Northern Ireland is now duly surrounded by marriage equality, and is the last bastion of marriage inequality anywhere on these islands. In England and Wales the Marriage (Same Sex Couples) Act 2013 and Marriage and Civil Partnership (Scotland) Act 2014 legislated for same sex marriage and commenced last year. The moving and resounding vote for marriage equality in last Friday’s referendum in the rest of Ireland, the highest turnout in the history of the state and a 62% majority, means the Irish constitution explicitly recognises marriage equality and legislation is now to be brought forward within weeks. The trade union movement have now organised a march rally for marriage equality on Saturday 13 June in Belfast.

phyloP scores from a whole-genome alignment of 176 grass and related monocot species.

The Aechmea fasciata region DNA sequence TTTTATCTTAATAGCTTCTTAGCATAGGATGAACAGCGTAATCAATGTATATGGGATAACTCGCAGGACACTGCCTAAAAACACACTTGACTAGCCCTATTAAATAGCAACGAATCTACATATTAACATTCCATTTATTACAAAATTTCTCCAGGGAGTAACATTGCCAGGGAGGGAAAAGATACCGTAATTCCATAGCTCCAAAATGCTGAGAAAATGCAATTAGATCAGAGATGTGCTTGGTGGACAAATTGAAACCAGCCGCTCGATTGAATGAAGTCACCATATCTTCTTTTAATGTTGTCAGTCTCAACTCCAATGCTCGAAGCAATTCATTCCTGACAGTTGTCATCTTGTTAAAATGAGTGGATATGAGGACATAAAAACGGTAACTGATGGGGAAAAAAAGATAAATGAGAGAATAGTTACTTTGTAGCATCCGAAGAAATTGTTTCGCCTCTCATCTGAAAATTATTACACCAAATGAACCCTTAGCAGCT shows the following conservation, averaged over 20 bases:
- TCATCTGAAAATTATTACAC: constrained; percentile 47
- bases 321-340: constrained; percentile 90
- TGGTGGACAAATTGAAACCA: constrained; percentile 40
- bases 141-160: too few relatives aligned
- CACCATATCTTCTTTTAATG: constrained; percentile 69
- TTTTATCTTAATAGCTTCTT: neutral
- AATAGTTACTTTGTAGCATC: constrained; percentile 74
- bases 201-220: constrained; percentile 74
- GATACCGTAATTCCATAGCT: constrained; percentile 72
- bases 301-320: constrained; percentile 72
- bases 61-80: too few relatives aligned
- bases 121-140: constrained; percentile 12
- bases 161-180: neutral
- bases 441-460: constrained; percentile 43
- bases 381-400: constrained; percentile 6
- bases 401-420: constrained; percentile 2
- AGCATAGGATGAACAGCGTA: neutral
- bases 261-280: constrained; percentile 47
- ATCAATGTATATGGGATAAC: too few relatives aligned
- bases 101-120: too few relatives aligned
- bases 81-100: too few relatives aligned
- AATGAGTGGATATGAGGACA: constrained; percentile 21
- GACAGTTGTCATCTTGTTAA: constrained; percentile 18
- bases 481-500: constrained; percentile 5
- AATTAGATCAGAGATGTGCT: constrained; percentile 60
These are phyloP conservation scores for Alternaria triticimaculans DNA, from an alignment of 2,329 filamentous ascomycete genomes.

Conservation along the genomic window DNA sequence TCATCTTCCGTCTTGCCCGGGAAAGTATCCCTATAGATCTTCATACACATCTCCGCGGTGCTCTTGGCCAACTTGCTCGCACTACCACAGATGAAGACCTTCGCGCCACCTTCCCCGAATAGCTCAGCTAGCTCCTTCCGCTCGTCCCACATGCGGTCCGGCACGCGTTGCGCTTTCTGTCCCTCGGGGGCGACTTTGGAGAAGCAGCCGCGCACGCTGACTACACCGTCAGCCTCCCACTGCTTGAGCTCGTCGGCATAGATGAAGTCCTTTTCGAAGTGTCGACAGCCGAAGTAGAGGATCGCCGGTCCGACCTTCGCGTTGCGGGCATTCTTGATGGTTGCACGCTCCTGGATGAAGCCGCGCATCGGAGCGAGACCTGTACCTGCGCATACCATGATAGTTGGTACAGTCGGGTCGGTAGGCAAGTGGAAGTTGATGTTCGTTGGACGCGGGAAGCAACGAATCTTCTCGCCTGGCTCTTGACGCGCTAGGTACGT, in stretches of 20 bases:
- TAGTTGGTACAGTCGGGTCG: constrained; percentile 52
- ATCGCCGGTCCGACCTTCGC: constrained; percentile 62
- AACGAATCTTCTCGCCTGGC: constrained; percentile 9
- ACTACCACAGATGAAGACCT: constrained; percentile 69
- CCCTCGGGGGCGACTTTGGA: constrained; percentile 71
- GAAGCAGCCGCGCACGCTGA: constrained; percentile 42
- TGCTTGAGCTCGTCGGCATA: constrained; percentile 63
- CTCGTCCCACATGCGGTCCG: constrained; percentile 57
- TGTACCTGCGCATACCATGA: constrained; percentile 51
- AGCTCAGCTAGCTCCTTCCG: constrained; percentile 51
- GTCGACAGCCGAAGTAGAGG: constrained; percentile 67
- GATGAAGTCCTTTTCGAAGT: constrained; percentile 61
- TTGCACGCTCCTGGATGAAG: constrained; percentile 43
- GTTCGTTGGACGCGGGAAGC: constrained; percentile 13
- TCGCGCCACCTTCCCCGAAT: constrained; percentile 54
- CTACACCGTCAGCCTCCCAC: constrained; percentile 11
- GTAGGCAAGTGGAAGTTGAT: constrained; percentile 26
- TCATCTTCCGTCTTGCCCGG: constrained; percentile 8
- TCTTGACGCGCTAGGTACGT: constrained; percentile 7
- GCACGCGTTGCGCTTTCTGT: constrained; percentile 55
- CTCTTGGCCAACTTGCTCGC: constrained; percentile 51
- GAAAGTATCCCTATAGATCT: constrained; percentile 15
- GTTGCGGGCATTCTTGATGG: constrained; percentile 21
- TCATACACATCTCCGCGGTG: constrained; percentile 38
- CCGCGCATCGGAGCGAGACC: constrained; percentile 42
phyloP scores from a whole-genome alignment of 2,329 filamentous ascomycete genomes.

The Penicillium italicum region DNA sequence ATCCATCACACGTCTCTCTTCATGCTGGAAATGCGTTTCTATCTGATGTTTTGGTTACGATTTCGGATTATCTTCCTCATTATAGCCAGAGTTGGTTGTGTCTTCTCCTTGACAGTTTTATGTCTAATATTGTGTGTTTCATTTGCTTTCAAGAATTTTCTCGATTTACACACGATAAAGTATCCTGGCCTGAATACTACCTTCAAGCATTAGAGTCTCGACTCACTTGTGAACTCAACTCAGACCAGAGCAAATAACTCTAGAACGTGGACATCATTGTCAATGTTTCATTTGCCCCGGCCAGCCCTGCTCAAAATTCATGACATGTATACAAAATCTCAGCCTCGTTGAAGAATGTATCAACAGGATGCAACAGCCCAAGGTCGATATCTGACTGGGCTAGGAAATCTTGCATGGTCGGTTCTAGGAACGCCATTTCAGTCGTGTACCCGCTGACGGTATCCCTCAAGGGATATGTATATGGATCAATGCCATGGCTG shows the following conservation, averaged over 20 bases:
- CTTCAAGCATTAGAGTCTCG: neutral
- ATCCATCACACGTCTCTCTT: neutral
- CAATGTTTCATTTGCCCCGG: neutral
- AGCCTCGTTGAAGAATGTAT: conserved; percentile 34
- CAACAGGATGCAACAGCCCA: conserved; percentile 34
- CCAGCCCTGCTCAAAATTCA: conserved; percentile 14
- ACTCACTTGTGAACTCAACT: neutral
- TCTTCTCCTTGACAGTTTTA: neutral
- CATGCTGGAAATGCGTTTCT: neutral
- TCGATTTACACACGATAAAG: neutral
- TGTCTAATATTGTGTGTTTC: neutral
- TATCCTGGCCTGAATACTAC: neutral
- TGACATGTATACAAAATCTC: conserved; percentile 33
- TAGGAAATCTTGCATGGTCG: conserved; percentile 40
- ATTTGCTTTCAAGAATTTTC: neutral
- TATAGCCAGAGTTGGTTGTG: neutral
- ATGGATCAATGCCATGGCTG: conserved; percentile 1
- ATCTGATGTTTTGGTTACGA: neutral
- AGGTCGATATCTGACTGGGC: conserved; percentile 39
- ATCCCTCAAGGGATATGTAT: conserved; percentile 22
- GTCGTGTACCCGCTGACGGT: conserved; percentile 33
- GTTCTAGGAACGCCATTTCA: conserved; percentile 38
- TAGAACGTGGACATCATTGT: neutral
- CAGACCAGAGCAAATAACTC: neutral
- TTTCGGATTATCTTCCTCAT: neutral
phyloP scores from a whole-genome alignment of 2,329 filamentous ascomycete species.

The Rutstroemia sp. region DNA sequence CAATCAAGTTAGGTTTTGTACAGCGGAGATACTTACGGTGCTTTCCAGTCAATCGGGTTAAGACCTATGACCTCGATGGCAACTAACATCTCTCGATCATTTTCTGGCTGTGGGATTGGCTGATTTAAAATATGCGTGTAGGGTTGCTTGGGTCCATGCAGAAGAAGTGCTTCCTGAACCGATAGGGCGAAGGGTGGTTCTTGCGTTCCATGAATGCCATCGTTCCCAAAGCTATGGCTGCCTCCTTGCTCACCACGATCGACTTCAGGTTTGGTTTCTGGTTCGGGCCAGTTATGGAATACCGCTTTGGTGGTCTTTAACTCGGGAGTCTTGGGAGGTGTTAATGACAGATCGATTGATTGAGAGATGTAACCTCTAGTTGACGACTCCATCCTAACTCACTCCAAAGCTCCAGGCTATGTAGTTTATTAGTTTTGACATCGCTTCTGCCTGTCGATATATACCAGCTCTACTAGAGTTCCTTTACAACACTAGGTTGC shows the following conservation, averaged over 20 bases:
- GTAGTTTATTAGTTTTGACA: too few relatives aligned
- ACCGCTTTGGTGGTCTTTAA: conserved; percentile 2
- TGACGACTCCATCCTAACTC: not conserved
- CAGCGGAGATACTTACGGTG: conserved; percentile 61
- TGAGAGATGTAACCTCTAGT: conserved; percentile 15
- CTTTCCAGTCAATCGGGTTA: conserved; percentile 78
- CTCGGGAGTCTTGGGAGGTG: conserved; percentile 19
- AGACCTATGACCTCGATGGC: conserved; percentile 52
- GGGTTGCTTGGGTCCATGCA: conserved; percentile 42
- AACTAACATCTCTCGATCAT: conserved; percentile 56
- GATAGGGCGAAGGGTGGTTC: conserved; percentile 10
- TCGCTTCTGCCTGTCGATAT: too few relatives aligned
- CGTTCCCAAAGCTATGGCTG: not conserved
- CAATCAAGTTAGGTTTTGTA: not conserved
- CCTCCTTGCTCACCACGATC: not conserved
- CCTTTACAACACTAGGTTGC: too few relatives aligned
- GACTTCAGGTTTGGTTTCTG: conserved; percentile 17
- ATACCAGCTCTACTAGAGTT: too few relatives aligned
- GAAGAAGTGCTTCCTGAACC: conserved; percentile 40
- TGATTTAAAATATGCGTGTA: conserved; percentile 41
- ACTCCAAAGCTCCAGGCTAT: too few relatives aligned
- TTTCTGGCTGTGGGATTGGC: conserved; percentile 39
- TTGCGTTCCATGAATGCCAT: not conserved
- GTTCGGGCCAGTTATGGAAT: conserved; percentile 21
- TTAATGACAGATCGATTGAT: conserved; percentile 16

The referendum took place in the same week as the County Court in Northern Ireland ruled in Gareth Lee v Ashers Bakery,  NICty 2 finding the bakery had discriminated against Mr Lee on grounds of sexual orientation for cancelling a cake he had ordered on the grounds he wanted a message supporting marriage equality on it, which the defendants argued conflicted with their Christian convictions. The court held that the defendants were unable to rely on Article 9 ECHR, in relation to their freedom to manifest religion, as Article 9(2) permits lawful and proportionate limitations on such manifestations when pursuing specified legitimate objectives, in this instance: